Governments Eye Up Tourist Taxes

April 16, 2012 International Tax Cooperation

Taxation on TouristsIn an attempt to create new revenue streams, governments and tax authorities around the world are showing increasing interest in implementing more taxes on the tourist industry, but any steps to introduce new taxes are being met with a rising level of criticism from operators in the tourism industries.

Tourism taxes are being frequently considered by governments around the world as a measure to plug spiraling budget gaps, with New Zealand, the UK and Bulgaria currently seeing debates on the topic. In recent times various forms of tourist taxes were implemented in Italy, the USA, Canada, and UK, joining countries like Austria, Germany, the UK, Kenya, France, and Moldova, which already impose extra taxes on tourist.

Over the weekend, representatives of the tourist industry of New Zealand spoke out against newly proposed plans by two local governments in the country to impose a NZD 0.50 fee on each tourist staying in local hotels, motels or holiday parks. The local Councils are justifying the proposals, saying that the extra revenues would be used to upgrade local transport infrastructure and will provide more funding for the upkeep of national parks, walkways and tourist facilities. However, both the Motel Association of New Zealand and the New Zealand Tourism Industry Association oppose the idea, and claimed that such a levy would be hard to collect and administer, and would lead to damage of New Zealand’s image as a world class international travel destination.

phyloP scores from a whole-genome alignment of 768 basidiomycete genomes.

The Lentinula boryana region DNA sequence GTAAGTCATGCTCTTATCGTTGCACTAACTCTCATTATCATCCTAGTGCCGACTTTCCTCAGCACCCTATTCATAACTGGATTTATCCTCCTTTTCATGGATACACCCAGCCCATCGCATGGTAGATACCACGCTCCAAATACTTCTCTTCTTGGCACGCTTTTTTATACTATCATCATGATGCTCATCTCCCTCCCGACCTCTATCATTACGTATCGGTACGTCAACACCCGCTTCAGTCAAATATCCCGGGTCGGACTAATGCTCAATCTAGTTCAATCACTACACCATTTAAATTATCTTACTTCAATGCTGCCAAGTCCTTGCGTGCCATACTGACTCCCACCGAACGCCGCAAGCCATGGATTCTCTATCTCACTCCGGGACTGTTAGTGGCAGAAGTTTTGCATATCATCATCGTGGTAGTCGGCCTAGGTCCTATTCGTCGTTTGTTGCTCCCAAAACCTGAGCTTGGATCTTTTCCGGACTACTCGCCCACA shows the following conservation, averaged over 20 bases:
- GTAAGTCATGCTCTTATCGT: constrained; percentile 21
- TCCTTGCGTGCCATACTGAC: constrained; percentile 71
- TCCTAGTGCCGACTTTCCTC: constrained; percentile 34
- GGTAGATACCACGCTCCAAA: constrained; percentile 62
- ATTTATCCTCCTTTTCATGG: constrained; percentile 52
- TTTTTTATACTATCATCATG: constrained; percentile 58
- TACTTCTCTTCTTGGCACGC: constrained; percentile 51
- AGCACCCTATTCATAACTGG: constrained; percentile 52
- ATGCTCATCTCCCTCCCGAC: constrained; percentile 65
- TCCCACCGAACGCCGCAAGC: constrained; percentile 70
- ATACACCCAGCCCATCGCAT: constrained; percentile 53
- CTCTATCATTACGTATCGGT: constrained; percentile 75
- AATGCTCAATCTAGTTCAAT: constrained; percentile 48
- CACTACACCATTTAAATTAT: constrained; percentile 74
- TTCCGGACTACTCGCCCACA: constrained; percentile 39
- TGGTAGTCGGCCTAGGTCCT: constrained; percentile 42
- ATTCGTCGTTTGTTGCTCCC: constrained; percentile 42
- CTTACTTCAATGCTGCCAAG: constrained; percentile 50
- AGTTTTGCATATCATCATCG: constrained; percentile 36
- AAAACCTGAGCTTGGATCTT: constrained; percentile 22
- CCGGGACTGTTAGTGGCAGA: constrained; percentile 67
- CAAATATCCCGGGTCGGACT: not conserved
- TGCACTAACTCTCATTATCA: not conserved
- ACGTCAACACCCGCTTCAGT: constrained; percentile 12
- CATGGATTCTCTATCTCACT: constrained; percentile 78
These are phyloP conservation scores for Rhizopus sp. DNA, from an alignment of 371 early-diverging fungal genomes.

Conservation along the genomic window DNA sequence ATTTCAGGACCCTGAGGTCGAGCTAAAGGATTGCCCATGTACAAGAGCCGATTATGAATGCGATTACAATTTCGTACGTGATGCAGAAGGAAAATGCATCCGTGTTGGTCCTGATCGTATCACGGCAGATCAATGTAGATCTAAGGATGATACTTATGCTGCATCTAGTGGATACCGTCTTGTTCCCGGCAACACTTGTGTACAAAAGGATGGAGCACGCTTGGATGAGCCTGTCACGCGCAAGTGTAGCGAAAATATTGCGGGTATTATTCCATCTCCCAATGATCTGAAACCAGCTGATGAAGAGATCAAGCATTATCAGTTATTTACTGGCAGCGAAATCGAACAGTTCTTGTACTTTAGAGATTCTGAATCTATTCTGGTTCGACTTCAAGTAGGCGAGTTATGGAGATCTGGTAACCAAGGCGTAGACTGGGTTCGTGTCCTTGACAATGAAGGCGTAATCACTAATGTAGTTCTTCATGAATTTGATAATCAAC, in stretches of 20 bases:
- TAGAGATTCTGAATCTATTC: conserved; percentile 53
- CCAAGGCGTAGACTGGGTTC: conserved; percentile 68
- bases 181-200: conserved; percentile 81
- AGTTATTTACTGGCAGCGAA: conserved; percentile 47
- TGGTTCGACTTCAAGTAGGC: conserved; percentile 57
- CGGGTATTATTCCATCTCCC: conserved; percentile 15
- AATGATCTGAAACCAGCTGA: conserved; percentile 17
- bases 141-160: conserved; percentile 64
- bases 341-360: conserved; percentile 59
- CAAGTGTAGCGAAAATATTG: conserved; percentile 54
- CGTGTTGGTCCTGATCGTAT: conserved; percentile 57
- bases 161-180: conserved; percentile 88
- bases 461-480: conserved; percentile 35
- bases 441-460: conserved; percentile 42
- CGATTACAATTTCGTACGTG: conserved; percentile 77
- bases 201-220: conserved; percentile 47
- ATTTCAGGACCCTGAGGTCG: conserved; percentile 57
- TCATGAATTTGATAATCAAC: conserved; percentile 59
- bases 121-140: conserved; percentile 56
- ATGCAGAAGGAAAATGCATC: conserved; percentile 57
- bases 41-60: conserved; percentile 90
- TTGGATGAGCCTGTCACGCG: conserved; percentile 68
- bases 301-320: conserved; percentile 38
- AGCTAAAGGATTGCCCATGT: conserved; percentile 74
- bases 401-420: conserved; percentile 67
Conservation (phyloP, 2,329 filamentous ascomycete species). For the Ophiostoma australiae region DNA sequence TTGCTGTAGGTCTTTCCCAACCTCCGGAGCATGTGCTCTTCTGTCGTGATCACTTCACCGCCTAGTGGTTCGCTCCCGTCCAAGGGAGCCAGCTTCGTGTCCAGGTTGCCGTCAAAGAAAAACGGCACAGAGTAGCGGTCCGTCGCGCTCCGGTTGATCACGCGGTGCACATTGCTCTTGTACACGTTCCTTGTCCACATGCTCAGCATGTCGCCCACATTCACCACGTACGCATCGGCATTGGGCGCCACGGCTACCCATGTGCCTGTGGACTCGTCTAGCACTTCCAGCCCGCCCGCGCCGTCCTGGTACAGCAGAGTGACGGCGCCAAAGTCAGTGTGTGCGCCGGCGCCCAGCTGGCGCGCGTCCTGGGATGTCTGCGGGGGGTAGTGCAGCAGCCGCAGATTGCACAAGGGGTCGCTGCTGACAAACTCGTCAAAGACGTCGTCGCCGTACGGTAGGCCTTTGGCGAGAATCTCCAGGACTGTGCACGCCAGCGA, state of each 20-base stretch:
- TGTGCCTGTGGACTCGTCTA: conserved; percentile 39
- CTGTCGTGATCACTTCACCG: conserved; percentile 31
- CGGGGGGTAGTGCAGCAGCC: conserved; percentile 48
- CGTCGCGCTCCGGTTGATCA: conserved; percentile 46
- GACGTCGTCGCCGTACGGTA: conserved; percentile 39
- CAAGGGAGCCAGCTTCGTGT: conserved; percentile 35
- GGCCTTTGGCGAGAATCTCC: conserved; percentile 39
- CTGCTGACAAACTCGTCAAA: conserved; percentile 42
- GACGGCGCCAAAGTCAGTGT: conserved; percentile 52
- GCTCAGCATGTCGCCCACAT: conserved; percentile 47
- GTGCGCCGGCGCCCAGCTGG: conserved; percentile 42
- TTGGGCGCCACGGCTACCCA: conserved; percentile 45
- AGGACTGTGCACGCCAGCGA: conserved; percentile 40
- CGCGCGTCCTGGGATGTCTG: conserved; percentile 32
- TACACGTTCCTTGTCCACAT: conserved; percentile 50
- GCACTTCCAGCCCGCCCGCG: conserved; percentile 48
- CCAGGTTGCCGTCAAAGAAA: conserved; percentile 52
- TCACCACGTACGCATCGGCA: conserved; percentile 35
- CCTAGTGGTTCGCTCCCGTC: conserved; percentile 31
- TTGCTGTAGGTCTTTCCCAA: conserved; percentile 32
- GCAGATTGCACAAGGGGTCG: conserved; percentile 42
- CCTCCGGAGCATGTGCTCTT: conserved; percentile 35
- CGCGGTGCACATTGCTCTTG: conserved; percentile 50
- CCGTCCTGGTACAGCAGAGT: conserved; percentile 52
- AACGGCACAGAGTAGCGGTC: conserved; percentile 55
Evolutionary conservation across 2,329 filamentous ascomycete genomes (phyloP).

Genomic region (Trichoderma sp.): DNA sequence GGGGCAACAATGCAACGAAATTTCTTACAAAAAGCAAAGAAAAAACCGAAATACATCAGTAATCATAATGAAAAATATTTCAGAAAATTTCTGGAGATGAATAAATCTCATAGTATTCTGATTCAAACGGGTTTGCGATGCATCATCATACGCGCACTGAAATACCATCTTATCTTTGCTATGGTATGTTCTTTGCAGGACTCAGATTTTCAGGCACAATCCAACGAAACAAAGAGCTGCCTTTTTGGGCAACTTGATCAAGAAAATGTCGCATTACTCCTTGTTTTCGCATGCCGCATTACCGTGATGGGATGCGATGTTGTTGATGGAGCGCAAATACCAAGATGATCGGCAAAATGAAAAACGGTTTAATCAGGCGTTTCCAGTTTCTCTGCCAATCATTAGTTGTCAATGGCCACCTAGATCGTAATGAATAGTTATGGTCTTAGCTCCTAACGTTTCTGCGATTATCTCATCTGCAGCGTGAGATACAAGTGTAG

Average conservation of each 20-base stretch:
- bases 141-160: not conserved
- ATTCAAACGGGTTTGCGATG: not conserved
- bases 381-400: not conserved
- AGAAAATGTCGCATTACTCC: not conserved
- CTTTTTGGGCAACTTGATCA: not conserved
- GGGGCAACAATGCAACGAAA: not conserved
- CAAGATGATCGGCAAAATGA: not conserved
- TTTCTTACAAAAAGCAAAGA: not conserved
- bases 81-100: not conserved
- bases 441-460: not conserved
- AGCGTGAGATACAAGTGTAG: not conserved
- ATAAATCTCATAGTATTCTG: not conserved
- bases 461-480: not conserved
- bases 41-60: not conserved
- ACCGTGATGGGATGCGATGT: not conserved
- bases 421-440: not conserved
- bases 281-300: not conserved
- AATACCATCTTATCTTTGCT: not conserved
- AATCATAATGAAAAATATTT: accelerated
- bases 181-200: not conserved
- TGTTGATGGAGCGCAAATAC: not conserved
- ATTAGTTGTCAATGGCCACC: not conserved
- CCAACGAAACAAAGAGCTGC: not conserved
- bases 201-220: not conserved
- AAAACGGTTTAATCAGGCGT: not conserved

In the latest budget announcement of the UK the government announced that from October 2012 the sale of holiday caravans will no longer be exempt from Value Added Taxes. Caravan park owners across the country are objecting to the move, saying that it would reduce the use of caravan parks by over 30 percent and cripple the entire sector. According to representatives of the tourist industry, the tax would persuade some domestic tourists to travel overseas, and would also dissuade international visitors from staying at UK holiday homes or holiday parks.

Earlier last year, the government of Bulgaria proposed a change to the taxation of accommodation in the country, moving from a fixed “tourist tax” to a levy based on the occupancy rate of the hotel or motel, with the assumption that all businesses experience at least a 30 percent occupancy every night. The proposed tax faced significant opposition from the industry, and was referred to the constitutional court by opposition parties. Last week the court ruled that the new tax was unconstitutional as it taxed “hypothetical revenues”. Following the decision, the Deputy Economy Minister Ivo Marinov said that the government will now investigate new tax measures for hotel owners.

Photo by Ed Yourdon